Patients’ rights being eroded in Redbridge claim

Patients’ choice between telephone or face-to-face GP appointments has been “eroded completely” in Redbridge, the borough’s health watchdog has warned.

Since the pandemic began, many GP surgeries have used a ‘telephone triage’ system, offering patients a call from a doctor to avoid them coming in.

However, Healthwatch Redbridge is concerned that surgery staff are “gatekeeping” face-to-face appointments, making it difficult for patients with hearing problems to access the surgery.

Healthwatch Redbridge chief executive Cathy Turland said: “There is a gatekeeping aspect from staff answering phones, that you do not get face-to-face, you get telephone appointments first, you are triaged first.

“For a lot of disabled people it is not accessible – deaf people continuously being told ‘this is the only route in that we will allow’.

“From our perspective, patient choice has been eroded completely and that’s what we’re hearing from everyone.”

Ms Turland added that Healthwatch’s priority is to improve services not to criticise GPs, who have had a “terrible couple of years”.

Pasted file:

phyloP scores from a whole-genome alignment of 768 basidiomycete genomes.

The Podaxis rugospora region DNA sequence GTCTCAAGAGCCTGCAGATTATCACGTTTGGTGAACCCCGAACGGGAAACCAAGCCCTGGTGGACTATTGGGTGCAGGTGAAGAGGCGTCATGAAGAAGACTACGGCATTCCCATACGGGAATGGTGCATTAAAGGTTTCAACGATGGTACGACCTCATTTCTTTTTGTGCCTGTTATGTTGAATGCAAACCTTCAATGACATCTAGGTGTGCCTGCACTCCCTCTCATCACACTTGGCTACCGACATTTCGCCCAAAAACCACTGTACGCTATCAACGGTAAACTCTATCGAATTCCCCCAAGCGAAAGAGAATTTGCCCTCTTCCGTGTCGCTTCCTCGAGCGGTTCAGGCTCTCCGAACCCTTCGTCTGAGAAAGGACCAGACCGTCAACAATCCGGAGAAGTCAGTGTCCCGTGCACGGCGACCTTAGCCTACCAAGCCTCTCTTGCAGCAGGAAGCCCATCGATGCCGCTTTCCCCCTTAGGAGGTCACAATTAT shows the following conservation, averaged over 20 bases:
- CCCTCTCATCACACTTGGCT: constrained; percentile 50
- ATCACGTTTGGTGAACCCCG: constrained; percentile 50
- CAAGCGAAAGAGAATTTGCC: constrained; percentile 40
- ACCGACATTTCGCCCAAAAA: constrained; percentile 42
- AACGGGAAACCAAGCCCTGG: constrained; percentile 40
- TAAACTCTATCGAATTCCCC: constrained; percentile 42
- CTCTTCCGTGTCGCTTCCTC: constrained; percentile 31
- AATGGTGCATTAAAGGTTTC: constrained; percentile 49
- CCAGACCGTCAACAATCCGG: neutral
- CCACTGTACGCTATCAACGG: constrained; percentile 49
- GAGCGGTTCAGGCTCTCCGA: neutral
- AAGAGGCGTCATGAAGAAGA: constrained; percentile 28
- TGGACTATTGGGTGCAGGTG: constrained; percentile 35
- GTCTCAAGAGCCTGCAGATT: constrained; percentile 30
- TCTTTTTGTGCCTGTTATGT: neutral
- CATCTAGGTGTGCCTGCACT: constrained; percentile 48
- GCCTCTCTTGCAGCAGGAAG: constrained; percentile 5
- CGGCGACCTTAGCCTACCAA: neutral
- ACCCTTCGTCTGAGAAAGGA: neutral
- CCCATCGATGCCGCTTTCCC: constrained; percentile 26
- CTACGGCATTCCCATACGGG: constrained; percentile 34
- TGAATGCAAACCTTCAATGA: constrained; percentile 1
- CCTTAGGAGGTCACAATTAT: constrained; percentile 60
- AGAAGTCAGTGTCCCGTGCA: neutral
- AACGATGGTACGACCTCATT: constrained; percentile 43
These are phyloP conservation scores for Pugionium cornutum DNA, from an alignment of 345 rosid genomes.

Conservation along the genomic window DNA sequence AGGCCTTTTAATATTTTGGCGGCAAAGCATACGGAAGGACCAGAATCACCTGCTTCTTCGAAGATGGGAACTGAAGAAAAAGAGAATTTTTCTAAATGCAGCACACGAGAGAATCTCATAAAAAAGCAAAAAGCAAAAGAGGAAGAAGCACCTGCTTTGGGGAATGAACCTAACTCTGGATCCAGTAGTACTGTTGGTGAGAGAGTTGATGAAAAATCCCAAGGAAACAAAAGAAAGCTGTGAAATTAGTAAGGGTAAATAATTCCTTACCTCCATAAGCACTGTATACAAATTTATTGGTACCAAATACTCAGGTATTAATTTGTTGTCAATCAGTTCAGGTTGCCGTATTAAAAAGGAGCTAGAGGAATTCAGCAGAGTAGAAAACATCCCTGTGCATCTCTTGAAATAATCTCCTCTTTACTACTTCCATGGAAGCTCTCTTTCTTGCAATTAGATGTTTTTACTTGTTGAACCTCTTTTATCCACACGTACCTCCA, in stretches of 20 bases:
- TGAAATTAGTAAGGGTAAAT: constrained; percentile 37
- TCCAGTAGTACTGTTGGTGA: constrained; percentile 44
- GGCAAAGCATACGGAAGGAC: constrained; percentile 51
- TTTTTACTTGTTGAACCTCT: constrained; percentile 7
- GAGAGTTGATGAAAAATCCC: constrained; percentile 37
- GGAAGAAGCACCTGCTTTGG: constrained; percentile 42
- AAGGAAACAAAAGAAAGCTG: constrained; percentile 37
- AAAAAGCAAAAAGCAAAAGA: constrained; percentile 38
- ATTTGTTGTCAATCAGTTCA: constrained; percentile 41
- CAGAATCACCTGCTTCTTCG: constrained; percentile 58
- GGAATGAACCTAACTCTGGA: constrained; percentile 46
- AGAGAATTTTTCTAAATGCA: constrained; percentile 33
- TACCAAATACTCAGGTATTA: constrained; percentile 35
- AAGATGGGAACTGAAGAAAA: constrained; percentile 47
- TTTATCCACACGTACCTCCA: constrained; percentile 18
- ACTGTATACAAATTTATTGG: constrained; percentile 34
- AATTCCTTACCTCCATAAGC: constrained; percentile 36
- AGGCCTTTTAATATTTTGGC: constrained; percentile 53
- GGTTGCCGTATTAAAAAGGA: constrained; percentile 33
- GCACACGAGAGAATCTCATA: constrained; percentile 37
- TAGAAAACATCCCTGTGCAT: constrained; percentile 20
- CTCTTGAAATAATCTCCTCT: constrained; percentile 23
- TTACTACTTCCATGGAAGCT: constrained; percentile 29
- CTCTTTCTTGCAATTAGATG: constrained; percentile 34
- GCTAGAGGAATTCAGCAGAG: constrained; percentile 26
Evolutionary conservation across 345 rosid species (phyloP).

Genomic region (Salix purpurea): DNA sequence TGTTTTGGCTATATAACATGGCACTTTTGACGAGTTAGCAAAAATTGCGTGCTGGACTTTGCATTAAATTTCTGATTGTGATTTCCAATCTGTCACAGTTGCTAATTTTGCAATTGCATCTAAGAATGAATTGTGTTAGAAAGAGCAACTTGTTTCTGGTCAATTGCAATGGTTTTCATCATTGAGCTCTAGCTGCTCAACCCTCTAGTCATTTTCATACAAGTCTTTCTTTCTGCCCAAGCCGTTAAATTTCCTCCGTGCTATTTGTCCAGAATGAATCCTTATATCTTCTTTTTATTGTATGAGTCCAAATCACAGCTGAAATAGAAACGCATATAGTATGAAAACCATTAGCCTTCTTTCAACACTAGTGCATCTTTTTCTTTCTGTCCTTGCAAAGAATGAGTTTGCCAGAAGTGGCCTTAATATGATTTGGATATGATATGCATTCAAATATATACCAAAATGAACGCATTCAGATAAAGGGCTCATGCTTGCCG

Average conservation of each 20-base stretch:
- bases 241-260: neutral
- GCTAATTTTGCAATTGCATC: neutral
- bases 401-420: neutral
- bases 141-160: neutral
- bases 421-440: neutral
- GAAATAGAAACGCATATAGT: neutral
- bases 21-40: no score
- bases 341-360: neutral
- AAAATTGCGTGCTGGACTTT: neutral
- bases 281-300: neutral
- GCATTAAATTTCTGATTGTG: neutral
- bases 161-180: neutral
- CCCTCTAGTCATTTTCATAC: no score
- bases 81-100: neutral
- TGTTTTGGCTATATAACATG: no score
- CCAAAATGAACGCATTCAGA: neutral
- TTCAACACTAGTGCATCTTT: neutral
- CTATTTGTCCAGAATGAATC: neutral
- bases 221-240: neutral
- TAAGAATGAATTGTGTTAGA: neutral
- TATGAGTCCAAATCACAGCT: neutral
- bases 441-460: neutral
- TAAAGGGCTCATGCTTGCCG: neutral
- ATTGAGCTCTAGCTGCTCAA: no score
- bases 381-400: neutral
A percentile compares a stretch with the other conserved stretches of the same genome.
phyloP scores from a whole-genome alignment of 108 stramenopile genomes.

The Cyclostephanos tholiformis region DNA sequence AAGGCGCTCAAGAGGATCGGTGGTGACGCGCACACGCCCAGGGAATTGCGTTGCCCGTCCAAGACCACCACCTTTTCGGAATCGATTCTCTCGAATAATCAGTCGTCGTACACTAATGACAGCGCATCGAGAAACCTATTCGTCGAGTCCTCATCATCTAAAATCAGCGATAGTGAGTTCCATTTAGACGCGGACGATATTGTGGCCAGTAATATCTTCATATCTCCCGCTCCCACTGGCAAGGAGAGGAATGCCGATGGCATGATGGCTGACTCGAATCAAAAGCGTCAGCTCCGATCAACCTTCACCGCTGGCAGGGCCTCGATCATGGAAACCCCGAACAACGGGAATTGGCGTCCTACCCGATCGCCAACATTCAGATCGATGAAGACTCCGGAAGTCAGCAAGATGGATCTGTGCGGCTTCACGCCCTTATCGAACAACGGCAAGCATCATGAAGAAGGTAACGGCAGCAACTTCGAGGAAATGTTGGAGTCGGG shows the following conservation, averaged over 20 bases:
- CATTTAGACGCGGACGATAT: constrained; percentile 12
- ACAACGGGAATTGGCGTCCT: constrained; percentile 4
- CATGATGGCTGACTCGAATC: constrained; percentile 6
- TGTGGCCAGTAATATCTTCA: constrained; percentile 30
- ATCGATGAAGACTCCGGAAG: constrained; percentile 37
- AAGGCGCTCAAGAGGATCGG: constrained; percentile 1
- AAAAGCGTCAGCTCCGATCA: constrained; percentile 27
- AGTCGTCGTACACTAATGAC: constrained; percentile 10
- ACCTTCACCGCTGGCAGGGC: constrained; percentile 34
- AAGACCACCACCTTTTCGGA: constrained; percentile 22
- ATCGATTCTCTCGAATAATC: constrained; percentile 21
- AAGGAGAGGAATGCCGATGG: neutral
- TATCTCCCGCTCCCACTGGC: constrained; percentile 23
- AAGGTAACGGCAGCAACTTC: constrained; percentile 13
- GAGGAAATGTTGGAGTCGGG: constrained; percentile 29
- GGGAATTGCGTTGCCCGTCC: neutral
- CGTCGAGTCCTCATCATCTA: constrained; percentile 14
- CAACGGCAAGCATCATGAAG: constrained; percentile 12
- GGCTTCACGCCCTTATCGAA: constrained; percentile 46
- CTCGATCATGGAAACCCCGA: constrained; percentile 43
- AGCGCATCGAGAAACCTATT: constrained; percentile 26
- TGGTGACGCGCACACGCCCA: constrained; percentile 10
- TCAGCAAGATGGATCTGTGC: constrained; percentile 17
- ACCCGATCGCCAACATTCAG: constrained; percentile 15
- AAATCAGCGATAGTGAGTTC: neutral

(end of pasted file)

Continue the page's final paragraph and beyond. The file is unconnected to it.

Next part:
The debate came during a Health and Wellbeing Board meeting on Monday June 20, bringing together representatives from local health services, Healthwatch Redbridge and Redbridge Council.

Councillors expressed disbelief when Sarah See, director of primary care transformation at BHR integrated partnership, said face-to-face consultations now make up 70 per cent of GP surgery appointments.

She added that telephone or ‘e-consult’ appointments, which require internet access, work “for some people” but accepted that there “does need to be a balance”.

Councillor Zulfiqar Hussain said he was “totally baffled” by the claim that 70% of appointments are face-to-face, following his personal experience at a surgery in Ilford.

He added: “[Sending pictures online] is not possible for the majority of residents where I live, they may not have access to a smartphone and it’s so hard to get through.”

Cllr Sahdia Warraich added: “It seems to have got worse for local residents – it was bad before but seems to be getting worse.

“When people go to their GP practices, it doesn’t look like many people are there, it has deteriorated quite dramatically.

“When is it going to be business back as normal? It doesn’t feel like things are getting back to where they were as such.”

Dr Haq, a GP from Barking & Dagenham, said she uses e-consult and refers patients directly to pharmacists to reduce pressure from patients because she is “burned out” due to a shortage of doctors.


Josh Mellor

Local Democracy Reporter